Lukas Reichel in Rockford or Chicago? His Play Will Make That Decision

Social Navigation

Lukas Reichel in Rockford or Chicago? His Play Will Make That Decision

Chicago Blackhawks

One of the major storylines in training camp is whether or not Lukas Reichel, the Blackhawks’ consensus top prospect, will crack the opening night roster.

Reichel made his NHL debut last season and logged 11 games with the Blackhawks — which burned the first year of his entry-level contract. He picked up just one assist in those 11 appearances, but his offseason maturation showed at the Tom Kurvers Prospect Showcase last week. He was credited with four helpers while skating circles around Minnesota’s prospects.

Head coach Luke Richardson shed some light on the plan for Reichel in camp regarding what he needs to do to make the roster last week.

“He’s got to earn a spot, I guess,” Richardson said. “Playing better than other people would be the simple answer. I think for him, there’s no point in keeping a guy like that on the fourth line on the wing, and that’s not his strength, so we want to make sure that if he can make the team in a role that’s going to be his strength, and help the team, and benefit him and the organization, I think we will. But that’s probably going to be a little bit of discussion between management and coaches opinion, and how he plays. It’s going to be a combination of all three. 

“The rookie tournament, I’d like to see a guy like that shoot the puck a bit more, but he’s a creative guy and like to make plays, but sometimes I think a shoot first mentality on a guy that’s very gifted, you have to really honor that. So, that’s going to pull everybody together and help other guys later on.”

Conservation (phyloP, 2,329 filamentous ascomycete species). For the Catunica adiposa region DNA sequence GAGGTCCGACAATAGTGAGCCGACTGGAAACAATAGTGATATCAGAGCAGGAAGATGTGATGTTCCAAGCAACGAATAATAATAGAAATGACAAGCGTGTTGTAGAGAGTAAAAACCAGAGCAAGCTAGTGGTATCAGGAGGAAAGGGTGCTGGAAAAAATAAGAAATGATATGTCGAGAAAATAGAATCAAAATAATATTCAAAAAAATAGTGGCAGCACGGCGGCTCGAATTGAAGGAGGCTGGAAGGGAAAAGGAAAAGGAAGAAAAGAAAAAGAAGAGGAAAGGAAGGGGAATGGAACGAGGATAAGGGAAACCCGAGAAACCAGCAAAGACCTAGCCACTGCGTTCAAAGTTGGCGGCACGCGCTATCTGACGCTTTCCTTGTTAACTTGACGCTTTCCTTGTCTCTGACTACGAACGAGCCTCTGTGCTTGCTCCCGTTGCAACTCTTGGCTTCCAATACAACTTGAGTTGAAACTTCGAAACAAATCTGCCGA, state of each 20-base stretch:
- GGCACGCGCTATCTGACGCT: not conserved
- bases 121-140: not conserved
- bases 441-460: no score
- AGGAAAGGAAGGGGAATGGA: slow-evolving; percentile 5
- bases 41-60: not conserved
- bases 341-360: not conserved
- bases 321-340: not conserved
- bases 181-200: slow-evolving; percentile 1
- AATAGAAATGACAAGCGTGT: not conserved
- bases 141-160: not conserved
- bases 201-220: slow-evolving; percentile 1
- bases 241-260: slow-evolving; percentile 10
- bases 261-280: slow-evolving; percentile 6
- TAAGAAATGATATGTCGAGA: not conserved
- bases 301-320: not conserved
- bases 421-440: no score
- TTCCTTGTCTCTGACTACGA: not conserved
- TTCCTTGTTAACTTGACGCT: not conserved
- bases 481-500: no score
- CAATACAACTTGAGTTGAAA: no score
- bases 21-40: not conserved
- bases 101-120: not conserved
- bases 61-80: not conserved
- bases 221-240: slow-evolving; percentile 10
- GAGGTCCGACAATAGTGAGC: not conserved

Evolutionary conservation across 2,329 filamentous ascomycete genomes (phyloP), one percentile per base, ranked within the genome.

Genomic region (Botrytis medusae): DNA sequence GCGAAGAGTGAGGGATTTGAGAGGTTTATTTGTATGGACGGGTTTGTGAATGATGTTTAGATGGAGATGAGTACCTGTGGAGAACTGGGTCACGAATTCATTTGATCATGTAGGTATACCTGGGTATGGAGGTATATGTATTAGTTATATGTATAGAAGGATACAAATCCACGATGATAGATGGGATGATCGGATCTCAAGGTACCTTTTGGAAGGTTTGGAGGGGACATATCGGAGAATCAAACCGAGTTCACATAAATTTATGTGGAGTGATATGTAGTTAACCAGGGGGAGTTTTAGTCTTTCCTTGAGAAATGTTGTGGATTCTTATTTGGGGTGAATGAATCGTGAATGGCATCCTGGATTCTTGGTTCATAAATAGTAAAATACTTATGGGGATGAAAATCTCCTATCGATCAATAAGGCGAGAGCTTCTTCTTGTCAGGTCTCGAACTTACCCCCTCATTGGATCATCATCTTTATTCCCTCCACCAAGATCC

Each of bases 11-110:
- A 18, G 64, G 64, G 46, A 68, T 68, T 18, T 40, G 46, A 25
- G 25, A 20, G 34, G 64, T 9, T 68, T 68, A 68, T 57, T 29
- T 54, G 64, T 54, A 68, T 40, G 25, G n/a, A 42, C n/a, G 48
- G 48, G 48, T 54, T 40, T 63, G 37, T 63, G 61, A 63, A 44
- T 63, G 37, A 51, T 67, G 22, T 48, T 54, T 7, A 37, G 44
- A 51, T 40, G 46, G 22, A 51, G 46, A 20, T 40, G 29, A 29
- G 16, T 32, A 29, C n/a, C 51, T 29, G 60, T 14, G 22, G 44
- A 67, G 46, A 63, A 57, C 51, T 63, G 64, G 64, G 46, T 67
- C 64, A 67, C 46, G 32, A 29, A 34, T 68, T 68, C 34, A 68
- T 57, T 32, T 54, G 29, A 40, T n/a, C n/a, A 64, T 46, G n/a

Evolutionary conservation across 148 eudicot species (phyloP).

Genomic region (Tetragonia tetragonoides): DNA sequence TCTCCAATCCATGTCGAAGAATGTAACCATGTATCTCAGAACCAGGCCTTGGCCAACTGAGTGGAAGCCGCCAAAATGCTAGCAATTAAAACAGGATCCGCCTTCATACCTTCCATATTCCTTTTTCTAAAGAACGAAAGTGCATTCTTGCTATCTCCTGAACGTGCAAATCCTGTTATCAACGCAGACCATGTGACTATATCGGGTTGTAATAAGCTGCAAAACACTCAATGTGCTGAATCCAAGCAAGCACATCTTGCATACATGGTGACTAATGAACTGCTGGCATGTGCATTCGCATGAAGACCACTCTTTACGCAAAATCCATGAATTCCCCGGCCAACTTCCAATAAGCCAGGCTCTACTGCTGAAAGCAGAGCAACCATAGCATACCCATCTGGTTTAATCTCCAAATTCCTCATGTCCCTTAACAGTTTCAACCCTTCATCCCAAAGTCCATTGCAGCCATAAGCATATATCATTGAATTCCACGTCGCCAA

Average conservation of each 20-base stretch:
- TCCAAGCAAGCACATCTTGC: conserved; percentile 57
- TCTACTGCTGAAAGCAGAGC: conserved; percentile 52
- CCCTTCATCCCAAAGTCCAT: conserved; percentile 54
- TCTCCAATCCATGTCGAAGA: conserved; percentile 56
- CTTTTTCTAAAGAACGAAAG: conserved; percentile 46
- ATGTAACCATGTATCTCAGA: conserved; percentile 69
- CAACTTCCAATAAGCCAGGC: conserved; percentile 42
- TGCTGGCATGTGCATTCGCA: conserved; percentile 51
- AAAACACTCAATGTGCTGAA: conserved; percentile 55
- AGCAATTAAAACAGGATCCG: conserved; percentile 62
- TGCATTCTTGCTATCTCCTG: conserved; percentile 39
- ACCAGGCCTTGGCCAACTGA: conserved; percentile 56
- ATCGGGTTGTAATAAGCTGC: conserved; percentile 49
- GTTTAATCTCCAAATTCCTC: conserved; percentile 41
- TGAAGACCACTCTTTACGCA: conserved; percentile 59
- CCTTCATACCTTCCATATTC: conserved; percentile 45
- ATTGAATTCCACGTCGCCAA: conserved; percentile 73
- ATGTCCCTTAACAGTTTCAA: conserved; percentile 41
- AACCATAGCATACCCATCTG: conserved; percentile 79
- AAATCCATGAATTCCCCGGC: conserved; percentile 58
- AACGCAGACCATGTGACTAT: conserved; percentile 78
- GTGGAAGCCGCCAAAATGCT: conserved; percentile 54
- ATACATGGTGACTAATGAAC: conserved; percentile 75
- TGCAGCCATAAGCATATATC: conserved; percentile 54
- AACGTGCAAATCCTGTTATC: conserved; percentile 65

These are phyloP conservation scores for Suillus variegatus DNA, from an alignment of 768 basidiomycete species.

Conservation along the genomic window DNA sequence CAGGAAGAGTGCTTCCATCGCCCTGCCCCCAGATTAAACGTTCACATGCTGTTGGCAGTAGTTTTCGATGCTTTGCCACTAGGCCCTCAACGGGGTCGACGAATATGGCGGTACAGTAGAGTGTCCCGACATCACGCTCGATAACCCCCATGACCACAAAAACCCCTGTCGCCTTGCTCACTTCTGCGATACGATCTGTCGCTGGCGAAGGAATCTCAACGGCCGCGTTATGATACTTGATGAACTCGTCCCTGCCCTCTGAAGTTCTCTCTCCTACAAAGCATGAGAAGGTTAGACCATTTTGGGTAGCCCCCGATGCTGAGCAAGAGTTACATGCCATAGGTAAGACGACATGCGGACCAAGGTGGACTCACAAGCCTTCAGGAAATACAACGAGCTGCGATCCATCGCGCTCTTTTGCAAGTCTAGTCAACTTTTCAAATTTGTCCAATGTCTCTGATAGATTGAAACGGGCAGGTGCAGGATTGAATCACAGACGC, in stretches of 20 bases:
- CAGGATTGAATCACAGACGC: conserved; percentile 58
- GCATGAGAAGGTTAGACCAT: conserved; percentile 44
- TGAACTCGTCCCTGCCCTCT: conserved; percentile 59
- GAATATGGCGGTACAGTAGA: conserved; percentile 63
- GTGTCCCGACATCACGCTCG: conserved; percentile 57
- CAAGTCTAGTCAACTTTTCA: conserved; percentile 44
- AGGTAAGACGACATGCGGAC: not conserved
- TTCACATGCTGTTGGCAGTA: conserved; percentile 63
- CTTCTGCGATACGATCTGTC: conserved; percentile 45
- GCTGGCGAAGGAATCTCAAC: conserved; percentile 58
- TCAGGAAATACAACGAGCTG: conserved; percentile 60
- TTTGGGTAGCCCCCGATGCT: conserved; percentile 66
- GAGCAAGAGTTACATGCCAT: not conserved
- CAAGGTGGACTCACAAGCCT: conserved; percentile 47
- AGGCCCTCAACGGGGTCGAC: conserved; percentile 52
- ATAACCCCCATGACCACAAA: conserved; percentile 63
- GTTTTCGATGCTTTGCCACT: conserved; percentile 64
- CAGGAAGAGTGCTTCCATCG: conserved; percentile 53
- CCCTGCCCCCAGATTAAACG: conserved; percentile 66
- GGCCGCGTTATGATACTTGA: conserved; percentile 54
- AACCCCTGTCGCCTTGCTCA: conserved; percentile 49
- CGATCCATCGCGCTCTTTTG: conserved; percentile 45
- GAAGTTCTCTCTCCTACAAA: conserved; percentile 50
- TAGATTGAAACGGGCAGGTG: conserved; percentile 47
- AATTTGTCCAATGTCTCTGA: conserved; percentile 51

Many have questioned why the Blackhawks would burn a full year of Reichel’s contract only to have him open the season in Rockford again this year. But general manager Kyle Davidson, under whose eyes those 11 games were played, made it clear that Reichel’s contract status is not going to impact where he plays this season. It’s all about development.

At his end-of-season press conference at the end of last year, Davidson made it clear that the organization is not going to rush prospects any more (refreshing, right?). When we pair Davidson’s strong stance on development being appropriate in length and Richardson’s comments about winning a roster spot, it might feel like Reichel has a lot of work to do to secure that spot with the NHL club in a couple weeks.

After Saturday’s practice at Fifth Third Arena, I asked Reichel if there have been any discussions between him and the coaching staff regarding what they want to see from him in order for him to make the opening night roster.

“No, I think it’s just for me to get through camp, and we’ll see,” he said. “I take it day by day.”

Reichel echoed what the other young players in camp that we’ve spoken to said regarding their future beyond the next couple of weeks. Across the board they have said Richardson and his staff are urging the kids to play hard and learn the new systems.

“He wants us to compete, and play a quick and fast game — the new hockey,” Reichel said. “I think there are some good players here who can do that on the ice. Things should be good.”

Those systems, as we’ve discussed, are centered around fast-paced hockey on both sides of the ice and creating offense off of defense. Richardson wants the Blackhawks to step into the new-age style of hockey and beat their opponents with speed.